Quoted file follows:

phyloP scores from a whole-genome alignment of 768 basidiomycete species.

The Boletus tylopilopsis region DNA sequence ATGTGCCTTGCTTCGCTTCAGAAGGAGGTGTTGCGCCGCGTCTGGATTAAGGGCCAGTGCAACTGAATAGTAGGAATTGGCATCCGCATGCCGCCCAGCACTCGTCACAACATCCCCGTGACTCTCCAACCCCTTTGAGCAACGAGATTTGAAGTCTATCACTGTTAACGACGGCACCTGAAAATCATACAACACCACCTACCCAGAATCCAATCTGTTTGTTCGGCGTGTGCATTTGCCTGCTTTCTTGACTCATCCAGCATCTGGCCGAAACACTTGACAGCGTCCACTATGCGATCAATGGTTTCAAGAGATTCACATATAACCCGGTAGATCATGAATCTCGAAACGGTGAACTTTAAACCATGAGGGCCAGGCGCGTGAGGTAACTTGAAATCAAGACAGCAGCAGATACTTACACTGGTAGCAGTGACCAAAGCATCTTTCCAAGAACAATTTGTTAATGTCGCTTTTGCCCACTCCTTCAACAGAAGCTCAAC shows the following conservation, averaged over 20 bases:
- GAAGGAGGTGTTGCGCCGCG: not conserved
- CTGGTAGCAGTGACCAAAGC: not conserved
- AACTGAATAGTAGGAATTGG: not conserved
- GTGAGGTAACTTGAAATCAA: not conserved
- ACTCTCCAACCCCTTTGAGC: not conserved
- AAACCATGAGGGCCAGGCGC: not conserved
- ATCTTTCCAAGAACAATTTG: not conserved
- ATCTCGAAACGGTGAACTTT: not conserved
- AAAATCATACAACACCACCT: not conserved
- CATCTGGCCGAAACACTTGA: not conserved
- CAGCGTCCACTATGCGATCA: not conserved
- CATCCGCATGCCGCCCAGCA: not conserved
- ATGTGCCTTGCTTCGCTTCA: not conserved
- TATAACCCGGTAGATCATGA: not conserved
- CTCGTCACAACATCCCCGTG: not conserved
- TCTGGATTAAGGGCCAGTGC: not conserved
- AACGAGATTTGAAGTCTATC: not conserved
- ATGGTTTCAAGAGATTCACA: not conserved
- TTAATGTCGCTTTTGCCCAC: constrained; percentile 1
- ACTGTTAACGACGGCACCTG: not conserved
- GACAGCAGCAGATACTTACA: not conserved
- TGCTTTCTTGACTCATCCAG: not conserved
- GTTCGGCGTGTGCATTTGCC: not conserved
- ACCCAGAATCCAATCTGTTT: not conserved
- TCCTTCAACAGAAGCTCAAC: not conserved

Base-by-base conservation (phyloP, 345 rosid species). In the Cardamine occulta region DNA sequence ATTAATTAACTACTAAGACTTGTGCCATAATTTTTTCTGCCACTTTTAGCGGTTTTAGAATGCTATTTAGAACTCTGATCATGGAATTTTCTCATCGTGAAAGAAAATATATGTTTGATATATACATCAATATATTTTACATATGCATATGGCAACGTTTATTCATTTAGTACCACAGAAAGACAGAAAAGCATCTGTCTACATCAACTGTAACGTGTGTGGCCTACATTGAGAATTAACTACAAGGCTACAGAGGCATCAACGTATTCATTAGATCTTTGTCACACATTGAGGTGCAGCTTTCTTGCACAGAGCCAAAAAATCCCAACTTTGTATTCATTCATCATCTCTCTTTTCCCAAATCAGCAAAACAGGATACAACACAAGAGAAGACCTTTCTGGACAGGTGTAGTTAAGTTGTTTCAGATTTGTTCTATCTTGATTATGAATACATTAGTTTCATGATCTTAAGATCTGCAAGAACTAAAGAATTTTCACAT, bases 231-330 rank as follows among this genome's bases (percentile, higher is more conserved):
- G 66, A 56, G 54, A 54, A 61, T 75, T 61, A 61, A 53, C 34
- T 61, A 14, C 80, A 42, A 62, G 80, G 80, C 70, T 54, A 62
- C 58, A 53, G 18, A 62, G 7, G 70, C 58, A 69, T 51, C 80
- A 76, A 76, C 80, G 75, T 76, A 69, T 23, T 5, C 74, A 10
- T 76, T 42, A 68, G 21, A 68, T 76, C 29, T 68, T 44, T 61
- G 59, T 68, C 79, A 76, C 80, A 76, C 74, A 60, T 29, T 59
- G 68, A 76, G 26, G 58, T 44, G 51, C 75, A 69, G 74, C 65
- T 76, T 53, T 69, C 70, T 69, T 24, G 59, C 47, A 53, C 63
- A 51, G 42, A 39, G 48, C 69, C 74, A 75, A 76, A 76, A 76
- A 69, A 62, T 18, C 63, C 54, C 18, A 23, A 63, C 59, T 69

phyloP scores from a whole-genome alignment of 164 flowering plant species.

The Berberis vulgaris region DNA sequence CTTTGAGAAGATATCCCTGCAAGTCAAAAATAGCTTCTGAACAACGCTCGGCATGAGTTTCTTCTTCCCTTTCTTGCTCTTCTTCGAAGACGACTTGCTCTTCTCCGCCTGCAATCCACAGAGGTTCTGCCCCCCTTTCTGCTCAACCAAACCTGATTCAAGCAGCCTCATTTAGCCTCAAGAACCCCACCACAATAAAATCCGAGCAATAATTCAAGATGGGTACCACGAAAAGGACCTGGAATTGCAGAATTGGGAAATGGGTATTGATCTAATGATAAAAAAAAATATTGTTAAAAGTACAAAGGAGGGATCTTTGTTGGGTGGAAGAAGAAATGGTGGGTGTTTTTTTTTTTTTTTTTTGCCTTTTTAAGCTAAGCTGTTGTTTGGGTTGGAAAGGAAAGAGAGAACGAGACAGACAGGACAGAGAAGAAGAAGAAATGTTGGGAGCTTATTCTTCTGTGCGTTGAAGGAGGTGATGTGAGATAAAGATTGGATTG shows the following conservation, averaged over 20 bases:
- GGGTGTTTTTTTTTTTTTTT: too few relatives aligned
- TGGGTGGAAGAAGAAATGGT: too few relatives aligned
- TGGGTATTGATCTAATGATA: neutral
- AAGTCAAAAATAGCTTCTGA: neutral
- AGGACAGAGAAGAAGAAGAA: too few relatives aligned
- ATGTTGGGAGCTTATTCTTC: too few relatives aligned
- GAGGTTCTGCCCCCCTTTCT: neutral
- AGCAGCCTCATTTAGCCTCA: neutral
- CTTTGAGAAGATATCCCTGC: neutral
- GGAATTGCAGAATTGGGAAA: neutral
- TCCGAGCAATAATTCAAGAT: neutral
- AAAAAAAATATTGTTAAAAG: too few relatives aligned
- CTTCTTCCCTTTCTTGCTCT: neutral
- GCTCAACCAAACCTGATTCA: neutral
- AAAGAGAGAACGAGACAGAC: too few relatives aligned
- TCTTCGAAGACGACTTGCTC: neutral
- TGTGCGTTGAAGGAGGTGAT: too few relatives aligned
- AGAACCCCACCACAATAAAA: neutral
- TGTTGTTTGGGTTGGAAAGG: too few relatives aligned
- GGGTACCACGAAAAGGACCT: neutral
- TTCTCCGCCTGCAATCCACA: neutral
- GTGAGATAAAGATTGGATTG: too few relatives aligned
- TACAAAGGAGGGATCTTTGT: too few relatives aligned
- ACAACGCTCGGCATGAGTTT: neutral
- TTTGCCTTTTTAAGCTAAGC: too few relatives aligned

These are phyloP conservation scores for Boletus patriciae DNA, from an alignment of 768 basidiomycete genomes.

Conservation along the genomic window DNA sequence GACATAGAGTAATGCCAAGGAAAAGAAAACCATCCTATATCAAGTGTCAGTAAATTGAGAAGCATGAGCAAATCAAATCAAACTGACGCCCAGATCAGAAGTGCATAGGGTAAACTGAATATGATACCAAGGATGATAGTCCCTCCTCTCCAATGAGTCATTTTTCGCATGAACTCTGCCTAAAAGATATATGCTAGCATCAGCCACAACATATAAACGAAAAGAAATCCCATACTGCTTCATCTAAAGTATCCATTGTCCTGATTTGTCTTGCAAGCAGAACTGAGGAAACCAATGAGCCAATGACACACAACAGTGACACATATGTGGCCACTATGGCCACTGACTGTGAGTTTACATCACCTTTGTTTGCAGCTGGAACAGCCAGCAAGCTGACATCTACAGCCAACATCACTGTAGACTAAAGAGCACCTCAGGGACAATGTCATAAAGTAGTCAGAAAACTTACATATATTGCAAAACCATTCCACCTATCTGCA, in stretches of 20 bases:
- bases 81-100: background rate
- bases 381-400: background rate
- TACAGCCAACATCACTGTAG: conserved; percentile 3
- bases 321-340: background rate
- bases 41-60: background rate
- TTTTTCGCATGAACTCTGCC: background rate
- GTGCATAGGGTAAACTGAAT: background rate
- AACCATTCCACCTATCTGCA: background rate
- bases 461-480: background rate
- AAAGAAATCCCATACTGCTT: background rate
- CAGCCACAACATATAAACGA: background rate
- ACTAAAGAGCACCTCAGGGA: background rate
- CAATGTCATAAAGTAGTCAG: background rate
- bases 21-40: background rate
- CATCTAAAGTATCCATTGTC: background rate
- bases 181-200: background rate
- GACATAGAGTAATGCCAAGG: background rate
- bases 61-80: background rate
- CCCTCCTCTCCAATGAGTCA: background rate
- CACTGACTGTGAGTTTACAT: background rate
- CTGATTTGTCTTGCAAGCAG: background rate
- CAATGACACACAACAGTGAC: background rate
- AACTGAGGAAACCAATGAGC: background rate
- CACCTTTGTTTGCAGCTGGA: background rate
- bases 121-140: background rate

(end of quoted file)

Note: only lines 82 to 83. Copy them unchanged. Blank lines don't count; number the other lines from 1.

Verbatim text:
- CATCTAAAGTATCCATTGTC: background rate
- bases 181-200: background rate